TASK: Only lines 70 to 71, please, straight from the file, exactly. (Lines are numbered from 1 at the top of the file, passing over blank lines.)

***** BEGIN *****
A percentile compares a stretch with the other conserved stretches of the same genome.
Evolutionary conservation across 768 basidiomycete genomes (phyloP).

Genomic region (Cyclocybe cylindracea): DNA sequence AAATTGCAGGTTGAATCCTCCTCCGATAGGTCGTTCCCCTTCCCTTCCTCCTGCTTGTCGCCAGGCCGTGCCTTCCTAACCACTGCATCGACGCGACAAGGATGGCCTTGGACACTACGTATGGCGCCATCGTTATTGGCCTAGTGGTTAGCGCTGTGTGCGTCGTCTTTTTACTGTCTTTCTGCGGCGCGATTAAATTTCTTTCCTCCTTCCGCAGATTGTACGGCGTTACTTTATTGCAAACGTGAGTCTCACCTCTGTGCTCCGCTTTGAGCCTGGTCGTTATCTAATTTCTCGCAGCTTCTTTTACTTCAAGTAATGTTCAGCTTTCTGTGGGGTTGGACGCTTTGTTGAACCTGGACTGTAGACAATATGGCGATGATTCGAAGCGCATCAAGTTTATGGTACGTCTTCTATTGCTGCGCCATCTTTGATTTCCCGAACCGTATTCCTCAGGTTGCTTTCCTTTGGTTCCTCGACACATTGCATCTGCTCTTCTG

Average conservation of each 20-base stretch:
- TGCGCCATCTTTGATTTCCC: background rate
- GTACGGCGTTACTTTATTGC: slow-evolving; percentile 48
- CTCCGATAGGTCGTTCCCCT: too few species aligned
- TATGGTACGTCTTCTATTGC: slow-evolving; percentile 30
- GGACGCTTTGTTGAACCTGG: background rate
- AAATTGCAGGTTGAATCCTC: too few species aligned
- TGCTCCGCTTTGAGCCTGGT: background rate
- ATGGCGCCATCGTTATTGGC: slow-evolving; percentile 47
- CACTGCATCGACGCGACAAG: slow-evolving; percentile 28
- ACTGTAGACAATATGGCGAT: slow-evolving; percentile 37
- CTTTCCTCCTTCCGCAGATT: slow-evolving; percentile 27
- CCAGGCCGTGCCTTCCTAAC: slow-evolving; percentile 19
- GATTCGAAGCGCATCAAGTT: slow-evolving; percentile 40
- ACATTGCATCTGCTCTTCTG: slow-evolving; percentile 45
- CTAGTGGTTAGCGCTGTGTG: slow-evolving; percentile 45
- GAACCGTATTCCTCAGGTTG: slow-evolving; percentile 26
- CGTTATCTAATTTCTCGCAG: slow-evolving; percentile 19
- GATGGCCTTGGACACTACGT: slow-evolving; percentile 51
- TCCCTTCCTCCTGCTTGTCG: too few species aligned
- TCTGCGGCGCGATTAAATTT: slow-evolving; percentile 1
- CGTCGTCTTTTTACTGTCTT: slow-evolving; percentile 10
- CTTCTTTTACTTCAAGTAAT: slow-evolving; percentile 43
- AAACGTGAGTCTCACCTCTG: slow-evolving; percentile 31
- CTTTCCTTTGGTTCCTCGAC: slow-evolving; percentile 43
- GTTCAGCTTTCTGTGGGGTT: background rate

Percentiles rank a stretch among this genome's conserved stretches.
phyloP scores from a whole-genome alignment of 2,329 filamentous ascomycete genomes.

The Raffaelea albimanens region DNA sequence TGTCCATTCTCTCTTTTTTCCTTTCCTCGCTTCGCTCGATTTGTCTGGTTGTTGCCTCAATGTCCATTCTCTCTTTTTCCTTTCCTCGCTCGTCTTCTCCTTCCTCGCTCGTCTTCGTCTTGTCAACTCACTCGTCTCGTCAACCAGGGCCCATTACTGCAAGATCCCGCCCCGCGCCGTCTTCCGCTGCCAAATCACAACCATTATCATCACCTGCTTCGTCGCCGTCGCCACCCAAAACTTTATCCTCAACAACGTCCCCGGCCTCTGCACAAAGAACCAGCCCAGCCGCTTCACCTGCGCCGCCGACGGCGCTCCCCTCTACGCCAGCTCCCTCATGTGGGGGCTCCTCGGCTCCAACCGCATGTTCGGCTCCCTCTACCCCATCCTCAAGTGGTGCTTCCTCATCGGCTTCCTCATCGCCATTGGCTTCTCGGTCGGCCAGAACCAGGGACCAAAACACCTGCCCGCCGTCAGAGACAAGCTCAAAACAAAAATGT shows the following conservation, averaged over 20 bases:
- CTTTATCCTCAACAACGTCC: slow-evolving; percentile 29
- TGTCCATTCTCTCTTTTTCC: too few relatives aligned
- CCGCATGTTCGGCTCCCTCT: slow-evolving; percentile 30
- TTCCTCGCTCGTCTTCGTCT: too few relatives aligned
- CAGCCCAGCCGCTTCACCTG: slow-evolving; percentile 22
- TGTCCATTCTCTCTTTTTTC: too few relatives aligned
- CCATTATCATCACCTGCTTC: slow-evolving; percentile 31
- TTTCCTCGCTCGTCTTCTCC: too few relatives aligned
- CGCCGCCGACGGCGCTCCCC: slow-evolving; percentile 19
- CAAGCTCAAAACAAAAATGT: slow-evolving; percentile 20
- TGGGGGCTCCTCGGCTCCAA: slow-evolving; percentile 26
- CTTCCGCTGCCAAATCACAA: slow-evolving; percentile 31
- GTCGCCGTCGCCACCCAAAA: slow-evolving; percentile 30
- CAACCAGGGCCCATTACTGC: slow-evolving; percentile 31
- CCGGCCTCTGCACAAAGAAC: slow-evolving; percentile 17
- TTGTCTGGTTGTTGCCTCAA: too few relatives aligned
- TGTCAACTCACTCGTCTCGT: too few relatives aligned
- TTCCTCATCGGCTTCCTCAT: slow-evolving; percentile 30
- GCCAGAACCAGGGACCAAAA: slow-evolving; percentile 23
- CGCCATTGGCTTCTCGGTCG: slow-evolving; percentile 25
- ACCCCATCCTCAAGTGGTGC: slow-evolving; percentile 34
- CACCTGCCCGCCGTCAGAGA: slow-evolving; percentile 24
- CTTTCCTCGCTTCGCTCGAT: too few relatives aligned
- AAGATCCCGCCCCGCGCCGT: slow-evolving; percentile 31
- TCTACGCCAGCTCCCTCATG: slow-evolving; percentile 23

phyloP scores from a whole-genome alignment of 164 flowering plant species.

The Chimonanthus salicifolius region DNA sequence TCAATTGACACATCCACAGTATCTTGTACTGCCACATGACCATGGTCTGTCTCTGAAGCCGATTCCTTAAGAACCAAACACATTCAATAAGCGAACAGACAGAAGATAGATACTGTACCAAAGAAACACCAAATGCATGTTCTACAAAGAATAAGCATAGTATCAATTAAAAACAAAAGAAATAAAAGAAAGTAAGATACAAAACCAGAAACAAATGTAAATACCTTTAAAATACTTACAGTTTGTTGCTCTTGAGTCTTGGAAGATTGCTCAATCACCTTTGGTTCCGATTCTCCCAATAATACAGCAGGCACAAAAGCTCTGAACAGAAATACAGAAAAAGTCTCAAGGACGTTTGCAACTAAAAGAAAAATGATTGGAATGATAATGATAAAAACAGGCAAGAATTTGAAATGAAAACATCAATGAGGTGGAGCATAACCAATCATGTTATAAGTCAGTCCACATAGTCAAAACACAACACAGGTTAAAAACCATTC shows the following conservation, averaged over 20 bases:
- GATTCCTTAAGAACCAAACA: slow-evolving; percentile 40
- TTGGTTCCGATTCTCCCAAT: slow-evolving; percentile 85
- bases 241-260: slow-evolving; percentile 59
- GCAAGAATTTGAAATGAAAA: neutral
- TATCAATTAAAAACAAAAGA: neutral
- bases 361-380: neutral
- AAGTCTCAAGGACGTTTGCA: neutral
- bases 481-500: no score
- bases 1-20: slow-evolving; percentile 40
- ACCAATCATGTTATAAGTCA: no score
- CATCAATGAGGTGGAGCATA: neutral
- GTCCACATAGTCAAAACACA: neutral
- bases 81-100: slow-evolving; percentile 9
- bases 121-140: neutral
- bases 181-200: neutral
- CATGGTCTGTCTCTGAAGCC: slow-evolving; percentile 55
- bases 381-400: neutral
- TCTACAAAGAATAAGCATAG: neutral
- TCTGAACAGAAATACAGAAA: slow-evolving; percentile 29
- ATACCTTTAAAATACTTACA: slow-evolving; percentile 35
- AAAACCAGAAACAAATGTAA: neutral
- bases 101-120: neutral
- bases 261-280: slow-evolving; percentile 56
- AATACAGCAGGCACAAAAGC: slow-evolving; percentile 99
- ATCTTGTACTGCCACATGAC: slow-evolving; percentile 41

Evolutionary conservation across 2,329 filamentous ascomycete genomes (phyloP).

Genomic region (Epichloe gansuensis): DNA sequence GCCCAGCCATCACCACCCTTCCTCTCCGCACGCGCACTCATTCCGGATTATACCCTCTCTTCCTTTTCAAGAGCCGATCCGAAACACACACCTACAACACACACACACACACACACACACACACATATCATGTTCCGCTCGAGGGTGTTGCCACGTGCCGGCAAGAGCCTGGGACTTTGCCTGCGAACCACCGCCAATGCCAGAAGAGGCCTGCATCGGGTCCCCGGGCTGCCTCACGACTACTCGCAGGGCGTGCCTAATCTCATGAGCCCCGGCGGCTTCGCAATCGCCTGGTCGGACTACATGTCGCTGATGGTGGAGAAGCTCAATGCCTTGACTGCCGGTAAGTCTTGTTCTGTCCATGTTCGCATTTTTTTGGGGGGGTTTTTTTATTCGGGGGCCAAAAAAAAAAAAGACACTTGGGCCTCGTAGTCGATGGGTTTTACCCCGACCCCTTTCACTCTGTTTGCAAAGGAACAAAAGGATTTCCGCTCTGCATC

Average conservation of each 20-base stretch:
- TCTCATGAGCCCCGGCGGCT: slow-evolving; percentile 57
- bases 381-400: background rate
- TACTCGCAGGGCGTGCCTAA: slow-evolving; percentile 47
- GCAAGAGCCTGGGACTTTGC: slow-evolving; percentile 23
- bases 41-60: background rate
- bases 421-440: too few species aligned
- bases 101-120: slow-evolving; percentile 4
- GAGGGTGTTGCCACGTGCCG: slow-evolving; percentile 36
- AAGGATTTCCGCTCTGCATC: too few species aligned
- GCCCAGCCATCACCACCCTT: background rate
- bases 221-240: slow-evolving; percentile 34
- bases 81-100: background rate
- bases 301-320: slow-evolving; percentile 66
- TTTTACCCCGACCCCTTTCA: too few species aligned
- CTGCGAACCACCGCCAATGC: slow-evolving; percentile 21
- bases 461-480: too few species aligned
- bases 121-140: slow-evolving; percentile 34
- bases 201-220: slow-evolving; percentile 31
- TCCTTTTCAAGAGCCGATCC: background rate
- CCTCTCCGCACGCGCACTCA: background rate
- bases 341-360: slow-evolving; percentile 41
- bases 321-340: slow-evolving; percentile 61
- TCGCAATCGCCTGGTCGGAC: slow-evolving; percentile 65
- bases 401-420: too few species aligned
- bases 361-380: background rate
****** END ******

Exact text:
- CATCAATGAGGTGGAGCATA: neutral
- GTCCACATAGTCAAAACACA: neutral